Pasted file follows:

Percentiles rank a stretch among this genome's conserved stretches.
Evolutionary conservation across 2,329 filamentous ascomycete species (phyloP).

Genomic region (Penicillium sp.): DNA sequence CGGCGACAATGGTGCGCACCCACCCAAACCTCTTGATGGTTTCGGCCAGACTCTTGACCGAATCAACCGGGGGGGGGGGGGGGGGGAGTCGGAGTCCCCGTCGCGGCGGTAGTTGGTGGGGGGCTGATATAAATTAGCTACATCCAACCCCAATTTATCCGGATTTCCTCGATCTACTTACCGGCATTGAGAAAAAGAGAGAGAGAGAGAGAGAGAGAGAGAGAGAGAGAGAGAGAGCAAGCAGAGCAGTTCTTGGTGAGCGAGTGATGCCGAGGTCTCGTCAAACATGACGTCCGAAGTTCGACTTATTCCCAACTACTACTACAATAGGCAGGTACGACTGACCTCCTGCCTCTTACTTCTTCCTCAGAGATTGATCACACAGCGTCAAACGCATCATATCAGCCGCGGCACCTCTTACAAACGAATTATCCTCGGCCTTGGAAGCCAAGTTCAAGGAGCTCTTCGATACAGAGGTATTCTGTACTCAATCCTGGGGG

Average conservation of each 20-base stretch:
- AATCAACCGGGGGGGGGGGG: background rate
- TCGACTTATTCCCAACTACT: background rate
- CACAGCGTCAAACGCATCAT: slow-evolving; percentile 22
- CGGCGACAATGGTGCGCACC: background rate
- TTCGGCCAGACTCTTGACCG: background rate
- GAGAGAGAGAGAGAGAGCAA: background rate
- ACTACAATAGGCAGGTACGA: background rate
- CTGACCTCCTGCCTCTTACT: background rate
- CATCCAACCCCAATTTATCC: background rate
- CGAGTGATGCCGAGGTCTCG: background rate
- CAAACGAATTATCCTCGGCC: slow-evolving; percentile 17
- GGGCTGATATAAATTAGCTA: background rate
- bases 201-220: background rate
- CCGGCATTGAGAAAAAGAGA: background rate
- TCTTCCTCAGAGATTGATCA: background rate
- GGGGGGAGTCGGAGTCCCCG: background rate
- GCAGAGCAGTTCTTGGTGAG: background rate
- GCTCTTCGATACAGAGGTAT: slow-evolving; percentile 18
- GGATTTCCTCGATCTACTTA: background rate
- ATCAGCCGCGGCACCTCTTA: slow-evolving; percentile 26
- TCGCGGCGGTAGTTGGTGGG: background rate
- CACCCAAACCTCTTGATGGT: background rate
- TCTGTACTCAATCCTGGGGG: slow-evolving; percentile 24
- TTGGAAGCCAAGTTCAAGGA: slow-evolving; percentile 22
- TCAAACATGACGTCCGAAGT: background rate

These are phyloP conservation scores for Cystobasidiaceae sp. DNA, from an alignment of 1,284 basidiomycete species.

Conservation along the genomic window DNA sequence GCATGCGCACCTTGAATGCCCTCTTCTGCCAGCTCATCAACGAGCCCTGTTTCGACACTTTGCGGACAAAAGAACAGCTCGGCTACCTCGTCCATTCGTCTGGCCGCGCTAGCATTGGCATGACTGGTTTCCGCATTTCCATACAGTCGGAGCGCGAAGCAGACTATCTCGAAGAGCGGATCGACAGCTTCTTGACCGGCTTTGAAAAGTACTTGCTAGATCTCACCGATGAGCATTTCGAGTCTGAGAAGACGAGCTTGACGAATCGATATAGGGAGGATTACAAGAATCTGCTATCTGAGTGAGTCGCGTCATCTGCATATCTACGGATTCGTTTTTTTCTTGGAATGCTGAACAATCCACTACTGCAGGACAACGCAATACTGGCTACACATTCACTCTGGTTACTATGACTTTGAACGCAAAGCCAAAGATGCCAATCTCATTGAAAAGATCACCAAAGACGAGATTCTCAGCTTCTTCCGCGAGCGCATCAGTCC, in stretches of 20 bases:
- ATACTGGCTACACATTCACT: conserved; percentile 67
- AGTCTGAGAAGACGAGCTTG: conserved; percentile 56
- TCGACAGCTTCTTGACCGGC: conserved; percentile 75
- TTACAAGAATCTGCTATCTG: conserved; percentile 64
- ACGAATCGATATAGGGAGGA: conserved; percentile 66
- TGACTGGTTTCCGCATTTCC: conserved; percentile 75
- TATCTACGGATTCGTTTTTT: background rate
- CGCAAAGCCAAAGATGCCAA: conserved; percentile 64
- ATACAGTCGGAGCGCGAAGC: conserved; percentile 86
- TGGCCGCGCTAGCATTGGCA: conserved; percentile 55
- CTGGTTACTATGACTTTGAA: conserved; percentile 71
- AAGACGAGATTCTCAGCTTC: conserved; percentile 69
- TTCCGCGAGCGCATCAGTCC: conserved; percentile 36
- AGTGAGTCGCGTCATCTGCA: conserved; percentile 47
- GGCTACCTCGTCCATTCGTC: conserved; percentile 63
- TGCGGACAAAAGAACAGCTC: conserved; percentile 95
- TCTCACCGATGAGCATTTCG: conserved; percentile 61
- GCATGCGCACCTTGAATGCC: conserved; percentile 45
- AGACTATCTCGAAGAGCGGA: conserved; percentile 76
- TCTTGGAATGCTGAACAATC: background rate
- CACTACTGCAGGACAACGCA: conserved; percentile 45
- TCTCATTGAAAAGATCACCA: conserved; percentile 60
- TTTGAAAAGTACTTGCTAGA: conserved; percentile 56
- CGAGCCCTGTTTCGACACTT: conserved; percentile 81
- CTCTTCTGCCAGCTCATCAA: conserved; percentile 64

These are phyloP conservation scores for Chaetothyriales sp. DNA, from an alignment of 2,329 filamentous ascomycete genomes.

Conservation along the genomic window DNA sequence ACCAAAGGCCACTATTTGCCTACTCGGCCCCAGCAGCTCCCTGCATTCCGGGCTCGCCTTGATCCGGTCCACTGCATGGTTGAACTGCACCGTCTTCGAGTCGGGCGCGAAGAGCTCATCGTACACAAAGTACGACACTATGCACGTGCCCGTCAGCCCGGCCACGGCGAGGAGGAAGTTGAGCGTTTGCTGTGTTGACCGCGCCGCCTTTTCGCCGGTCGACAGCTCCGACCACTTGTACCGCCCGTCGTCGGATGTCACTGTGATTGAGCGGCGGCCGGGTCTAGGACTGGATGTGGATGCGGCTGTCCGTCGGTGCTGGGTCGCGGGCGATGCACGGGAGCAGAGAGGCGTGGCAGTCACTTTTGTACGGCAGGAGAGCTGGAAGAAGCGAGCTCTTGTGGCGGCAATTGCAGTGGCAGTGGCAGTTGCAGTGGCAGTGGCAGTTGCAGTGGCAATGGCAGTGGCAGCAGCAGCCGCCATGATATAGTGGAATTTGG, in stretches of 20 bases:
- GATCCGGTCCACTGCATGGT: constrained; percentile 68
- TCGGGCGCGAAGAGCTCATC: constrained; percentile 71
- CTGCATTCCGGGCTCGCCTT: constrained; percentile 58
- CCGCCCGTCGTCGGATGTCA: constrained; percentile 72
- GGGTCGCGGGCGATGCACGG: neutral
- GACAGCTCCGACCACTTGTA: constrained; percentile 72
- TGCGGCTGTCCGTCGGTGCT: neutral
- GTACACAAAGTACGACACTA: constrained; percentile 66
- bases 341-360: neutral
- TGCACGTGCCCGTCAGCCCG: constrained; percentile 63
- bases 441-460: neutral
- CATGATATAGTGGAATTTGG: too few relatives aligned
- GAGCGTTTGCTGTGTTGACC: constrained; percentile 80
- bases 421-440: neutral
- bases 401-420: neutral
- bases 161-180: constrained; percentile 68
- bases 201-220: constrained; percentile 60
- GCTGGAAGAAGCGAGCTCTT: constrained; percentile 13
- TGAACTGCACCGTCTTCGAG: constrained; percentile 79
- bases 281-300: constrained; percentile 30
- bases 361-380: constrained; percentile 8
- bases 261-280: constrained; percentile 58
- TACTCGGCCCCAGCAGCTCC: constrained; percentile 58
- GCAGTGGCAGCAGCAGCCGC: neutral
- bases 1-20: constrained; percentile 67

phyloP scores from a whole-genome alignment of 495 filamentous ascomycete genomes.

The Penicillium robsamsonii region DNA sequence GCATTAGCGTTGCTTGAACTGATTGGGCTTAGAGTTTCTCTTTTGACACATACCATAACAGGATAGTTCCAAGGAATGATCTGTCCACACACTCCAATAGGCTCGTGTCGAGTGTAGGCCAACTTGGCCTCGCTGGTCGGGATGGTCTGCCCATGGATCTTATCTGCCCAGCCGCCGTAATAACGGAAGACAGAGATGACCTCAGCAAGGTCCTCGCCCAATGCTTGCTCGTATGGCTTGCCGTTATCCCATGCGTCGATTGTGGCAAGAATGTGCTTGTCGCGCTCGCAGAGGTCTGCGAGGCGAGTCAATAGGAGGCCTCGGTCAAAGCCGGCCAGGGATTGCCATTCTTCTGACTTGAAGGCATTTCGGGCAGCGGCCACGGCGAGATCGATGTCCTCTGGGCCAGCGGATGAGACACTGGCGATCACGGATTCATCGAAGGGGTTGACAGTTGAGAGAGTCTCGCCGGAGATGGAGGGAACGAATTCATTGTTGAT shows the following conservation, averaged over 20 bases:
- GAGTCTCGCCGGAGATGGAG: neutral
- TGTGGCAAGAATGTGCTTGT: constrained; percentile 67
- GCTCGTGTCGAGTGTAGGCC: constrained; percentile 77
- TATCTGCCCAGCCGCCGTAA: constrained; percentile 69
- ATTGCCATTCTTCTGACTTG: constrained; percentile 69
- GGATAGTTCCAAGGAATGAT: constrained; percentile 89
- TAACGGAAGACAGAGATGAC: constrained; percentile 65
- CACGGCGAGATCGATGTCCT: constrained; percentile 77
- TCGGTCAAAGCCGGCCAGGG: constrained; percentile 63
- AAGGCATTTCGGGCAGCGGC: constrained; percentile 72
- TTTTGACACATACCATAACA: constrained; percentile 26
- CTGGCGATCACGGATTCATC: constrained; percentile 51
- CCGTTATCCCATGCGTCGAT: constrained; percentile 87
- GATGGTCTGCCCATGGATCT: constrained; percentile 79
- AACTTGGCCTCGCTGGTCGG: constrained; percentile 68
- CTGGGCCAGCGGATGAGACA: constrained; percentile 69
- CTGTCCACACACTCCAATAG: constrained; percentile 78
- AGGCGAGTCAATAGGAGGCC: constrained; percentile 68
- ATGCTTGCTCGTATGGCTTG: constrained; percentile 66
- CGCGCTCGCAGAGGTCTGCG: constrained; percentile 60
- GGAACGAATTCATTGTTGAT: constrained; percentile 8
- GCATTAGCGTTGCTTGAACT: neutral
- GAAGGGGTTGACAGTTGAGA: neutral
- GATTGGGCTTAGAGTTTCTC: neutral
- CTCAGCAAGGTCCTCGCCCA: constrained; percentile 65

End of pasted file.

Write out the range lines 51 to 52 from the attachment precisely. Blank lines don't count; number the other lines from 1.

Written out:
- TCTTGGAATGCTGAACAATC: background rate
- CACTACTGCAGGACAACGCA: conserved; percentile 45